As of Sunday, there had been no communication between the diocese and Radloff since the priest wrote the bishop in December asking to know the reasons for being denied a letter of good standing so he could assist during the Christmas season at his mother's parish in Chicago, Faucher told NCR.
Radloff has been staying with his mother after being relieved of his duties in Bend.
Many parishioners say a small, determined group of fellow parishioners unhappy with Radloff strongly influenced Cary's decision.
Wade Fagen, a lifelong St. Francis parishioner, said he was "speechless and furious" about the congregation's ruling.
Crediting Radloff for "bringing my kids back to church," Fagen said, "I am so upset. This makes me sick. We have the right to know what he did wrong. There is something being covered up and hidden. I don't know why, and I don't know what. I was afraid this was going to happen. I just don't understand this."
Ken Roberts, a Knight of Columbus who has been at the parish for more than 30 years, is one of those who hopes parish life will now calm down. He said he believes the Vatican decision "was a relief for many, as the whole affair has left so many things up in the air. So a decision one way or the other will hopefully put the issue to bed."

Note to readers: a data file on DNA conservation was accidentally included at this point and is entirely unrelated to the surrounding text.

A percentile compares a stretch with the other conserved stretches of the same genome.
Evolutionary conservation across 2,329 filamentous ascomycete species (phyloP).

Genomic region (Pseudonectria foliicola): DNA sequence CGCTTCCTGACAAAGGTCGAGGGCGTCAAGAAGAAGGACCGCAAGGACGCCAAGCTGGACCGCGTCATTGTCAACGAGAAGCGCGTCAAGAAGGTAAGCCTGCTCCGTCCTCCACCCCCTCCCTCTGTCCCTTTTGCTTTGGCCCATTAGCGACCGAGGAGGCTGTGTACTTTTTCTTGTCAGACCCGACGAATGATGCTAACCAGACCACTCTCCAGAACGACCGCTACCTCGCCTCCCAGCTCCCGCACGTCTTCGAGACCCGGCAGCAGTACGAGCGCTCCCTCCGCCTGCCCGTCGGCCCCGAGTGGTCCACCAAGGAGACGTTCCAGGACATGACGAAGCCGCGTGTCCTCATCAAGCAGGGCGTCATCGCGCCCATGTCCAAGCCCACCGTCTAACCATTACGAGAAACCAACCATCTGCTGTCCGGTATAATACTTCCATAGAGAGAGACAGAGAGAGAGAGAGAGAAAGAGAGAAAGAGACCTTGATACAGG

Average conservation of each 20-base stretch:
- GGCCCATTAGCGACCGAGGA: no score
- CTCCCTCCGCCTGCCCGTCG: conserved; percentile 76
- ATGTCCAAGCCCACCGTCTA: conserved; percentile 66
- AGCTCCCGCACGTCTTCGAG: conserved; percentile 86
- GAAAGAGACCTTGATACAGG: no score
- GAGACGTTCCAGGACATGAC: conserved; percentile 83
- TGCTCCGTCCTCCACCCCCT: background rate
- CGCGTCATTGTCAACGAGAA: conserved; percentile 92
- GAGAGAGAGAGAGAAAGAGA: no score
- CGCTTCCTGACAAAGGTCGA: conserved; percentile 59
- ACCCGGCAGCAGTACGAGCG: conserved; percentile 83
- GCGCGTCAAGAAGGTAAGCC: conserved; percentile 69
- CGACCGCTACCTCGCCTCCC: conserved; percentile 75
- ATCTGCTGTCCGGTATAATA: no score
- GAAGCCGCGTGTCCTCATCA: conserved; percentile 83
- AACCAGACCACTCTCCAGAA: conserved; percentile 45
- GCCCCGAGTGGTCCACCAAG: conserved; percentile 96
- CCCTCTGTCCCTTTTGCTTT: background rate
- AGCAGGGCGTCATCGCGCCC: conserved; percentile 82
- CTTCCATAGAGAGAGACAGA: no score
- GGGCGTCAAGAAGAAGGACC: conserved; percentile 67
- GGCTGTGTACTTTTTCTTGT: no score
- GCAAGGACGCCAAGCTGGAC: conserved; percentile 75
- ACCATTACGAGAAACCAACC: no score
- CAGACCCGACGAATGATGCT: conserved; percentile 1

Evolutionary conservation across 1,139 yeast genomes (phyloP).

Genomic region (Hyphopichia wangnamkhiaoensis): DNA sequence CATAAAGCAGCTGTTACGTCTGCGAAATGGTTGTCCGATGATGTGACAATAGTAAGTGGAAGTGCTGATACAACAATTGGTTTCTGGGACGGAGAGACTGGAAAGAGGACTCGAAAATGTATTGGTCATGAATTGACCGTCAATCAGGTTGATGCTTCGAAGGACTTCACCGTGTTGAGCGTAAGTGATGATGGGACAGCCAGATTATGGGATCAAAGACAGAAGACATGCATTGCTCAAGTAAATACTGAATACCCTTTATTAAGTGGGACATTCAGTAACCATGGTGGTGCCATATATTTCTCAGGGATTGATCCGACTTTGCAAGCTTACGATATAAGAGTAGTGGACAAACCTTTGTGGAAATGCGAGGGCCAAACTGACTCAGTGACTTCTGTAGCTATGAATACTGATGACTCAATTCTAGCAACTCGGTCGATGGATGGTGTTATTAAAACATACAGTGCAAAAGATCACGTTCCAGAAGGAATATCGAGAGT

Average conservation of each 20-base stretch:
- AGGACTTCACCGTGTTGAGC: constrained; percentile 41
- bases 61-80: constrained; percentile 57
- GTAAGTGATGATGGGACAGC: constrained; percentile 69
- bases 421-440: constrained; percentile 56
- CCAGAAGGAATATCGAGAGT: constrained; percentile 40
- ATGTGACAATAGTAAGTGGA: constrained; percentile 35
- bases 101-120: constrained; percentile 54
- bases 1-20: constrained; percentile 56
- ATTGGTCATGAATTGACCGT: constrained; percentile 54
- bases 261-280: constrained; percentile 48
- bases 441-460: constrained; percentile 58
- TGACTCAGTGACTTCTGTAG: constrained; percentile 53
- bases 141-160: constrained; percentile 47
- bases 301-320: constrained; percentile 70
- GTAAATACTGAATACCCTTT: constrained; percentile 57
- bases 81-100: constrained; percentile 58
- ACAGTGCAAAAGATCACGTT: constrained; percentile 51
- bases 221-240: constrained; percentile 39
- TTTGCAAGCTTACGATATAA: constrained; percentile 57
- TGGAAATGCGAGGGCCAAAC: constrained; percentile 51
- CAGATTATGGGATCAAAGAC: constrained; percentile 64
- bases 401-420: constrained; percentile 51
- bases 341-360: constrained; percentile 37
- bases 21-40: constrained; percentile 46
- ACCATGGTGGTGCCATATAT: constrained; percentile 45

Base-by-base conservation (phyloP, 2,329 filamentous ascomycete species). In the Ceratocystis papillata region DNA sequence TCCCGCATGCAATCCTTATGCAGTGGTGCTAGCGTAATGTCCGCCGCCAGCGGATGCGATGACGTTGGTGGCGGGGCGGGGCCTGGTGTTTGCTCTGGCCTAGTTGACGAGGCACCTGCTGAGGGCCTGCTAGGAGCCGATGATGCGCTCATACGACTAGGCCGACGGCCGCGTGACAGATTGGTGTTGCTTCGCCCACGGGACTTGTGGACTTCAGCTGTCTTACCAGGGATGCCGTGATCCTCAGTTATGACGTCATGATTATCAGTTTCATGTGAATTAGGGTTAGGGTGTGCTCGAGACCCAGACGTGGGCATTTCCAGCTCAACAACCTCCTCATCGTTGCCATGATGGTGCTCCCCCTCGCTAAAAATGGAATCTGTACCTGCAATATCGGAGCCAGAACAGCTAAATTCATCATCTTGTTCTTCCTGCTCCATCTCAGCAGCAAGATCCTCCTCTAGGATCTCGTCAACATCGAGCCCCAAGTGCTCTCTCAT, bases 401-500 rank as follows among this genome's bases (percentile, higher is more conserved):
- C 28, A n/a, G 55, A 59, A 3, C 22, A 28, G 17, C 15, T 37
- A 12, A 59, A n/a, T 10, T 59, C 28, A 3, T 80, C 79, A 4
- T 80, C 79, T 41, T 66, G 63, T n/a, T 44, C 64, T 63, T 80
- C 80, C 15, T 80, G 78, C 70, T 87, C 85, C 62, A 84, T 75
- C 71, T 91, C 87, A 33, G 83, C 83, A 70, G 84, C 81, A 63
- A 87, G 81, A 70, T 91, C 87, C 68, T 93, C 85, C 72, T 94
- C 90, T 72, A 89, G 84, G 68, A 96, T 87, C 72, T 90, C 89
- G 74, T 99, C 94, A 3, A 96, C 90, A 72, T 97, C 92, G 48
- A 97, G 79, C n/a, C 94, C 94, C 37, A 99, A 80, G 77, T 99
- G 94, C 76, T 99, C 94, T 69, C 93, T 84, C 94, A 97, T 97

Roberts added, "Radloff was very impulsive and made a lot of decisions without regard for the consequences. He dismissed a lot of good people from the staff when he arrived, which alienated many. Some of those are returning under the new regime, which is very heartening, and it is because Fr. Julian (Cassar) is reaching out to them and trying to heal our community, which has been in some kind of turmoil for the last several years."
"I believe most are very happy with the priests we have here now, and Fr. Julian can now be the true pastor and not just an administrator," Roberts continued. "He has been much more involved in activities than Radloff was, especially in the school, which has been a welcome sight. ... We see this as our parish. Priests and bishops come and go, but we and many others are here to stay."
Radloff supporters praise his involvement with the parish elementary school and credit him with bringing long-absent Catholics back into the pews.
Donna Hodson, vice president of the St. Francis of Assisi School parents' organization, posted a rebuke of Cary on her Facebook page the day the congregation's ruling was made known.